For a small handful of people, cosmetics are necessary. Unfortunately, much of the other 99% of the population has been brainwashed into believing that causing themselves discomfort, sometimes even pain, delay and expense is a "luxury".

My wife, I'm glad to say, wears no makeup at all. (Nor do I.)

Re:Interesting development... (3, Insightful)

Hatta (162192) | more than 2 years ago | (#38667256)

This might be a good way to reduce the number of animals needed in research, which is a laudable goal. But it won't be able to replace them entirely. In vitro research always has to be confirmed in vivo. Nothing about this technology changes that.

Re:Interesting development... (1)

pepty (1976012) | more than 2 years ago | (#38670758)

A sensor doesn't need food, water or shelter.

or give you that much information. Animals get used because individual cells and tissues can't stand in for a whole organism when it comes to, well, pretty much everything. They just don't behave the same. Adding an ATP sensor (of which there are already many) won't really change that, especially when there are plenty of other, more fine grained ways to measure toxicity. This seems more like an overhyped but otherwise very cool tool for studying respiration.

However (-1, Flamebait)

hedwards (940851) | more than 2 years ago | (#38667024)

If we do this PETA wins.

Re:However (1)

viperidaenz (2515578) | more than 2 years ago | (#38667246)

Peta Todd? She always wins in my books.

So, what am I going to do with all these rats? (5, Funny)

elrous0 (869638) | more than 2 years ago | (#38667028)

Well, there goes my plan. Now I'm just a guy with a shitload of rats in his basement.

Re:So, what am I going to do with all these rats? (3, Funny)

Synerg1y (2169962) | more than 2 years ago | (#38667052)

got any neighbors you don't like?

Re:So, what am I going to do with all these rats? (2)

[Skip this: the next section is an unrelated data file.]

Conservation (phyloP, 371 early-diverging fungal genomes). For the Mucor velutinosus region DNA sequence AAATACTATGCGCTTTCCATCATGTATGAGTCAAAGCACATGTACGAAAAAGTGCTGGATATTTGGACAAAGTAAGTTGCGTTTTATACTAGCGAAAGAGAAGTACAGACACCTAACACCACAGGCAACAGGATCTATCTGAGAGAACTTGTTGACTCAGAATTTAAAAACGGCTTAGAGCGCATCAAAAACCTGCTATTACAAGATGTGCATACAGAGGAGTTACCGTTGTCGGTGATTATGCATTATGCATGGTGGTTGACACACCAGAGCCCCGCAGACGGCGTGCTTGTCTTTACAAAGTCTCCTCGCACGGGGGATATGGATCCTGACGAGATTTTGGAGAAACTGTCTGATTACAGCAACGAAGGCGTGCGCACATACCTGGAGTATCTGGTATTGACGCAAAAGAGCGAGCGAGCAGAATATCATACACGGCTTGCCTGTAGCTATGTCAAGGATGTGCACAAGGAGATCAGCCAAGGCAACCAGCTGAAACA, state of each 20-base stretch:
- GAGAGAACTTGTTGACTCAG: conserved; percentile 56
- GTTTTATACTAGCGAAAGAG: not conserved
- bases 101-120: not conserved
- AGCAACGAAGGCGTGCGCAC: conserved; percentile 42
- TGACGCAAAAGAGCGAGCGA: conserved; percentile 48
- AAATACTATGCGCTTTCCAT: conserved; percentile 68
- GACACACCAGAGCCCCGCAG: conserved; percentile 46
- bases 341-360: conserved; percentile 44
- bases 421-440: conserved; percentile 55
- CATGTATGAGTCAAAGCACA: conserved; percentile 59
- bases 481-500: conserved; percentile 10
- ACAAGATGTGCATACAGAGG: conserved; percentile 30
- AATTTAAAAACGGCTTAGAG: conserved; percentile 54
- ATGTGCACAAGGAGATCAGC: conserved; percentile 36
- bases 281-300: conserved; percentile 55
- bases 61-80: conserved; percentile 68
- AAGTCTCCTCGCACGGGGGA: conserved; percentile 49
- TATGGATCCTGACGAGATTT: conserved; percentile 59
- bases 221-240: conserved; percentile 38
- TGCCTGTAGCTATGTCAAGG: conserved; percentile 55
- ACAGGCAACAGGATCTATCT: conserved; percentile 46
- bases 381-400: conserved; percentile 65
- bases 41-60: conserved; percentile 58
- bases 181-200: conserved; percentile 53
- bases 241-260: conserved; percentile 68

mcgrew (92797) | more than 2 years ago | (#38667170)

Sell them to the DEA, they love rats.

Re:So, what am I going to do with all these rats? (1)

CanHasDIY (1672858) | more than 2 years ago | (#38667450)

They're not lab rats, they're reptile food!

Bam, fixed that business model for ya.

Re:So, what am I going to do with all these rats? (2)

Hillgiant (916436) | more than 2 years ago | (#38667908)

Well, there goes my plan. Now I'm just a guy with a shitload of rats^H^H^H^H snakes in his basement.

Re:So, what am I going to do with all these rats? (1)

vlm (69642) | more than 2 years ago | (#38667468)

1) Get shipping container
2) Get mailing address of SOPA supporting corporation
3) Do I really have to spell this out for you?

Re:So, what am I going to do with all these rats? (2)

PolygamousRanchKid (1290638) | more than 2 years ago | (#38667946)

4) The SOPA supporters whip out their lizard tongues, hang the rats over their gaping jaws, and slowly swallow them.

. . . you did know that the Visitors are behind SOPA, didn't you . . . ?

Re:So, what am I going to do with all these rats? (1)

ULTRAJOE (808667) | more than 2 years ago | (#38676560)

sounds like a job for a lvl 1 adventurer

Do any Gizmag editors understand science? (5, Informative)

nbauman (624611) | more than 2 years ago | (#38667232)

This idea is decades old -- testing substances in tissue culture. The Frauenhofer guys have come up with an interesting improvement.

It will never replace most of the animal testing.

Researchers do tissue culture testing all the time. Then after the tissue culture tests, they have to see if it still works in the rats. Lots of times it doesn't. That's especially true with cancer treatments. There are lots of pathways in real animals, and they interfere with each other, particularly liver enzymes.

We cured cancer in tissue culture many times. Then they try to repeat it in animals and it doesn't work.

And lots of animal testing has nothing to do with activating a receptor. How can you send a tissue culture through a maze?
This is especially a problem for discovering harmful effects of consumer products.

Re:Do any Gizmag editors understand science? (1)

artor3 (1344997) | more than 2 years ago | (#38667548)

When you stop and think about it, animal testing could never be replaced with any amount of science. Animals are very complex systems. No simple system will capture every interaction. And if you do create a system complex enough that it will react as an animal would to any given stimuli, you've basically built yourself an animal, and it's no more moral to run tests on it than it is to run tests on a mouse.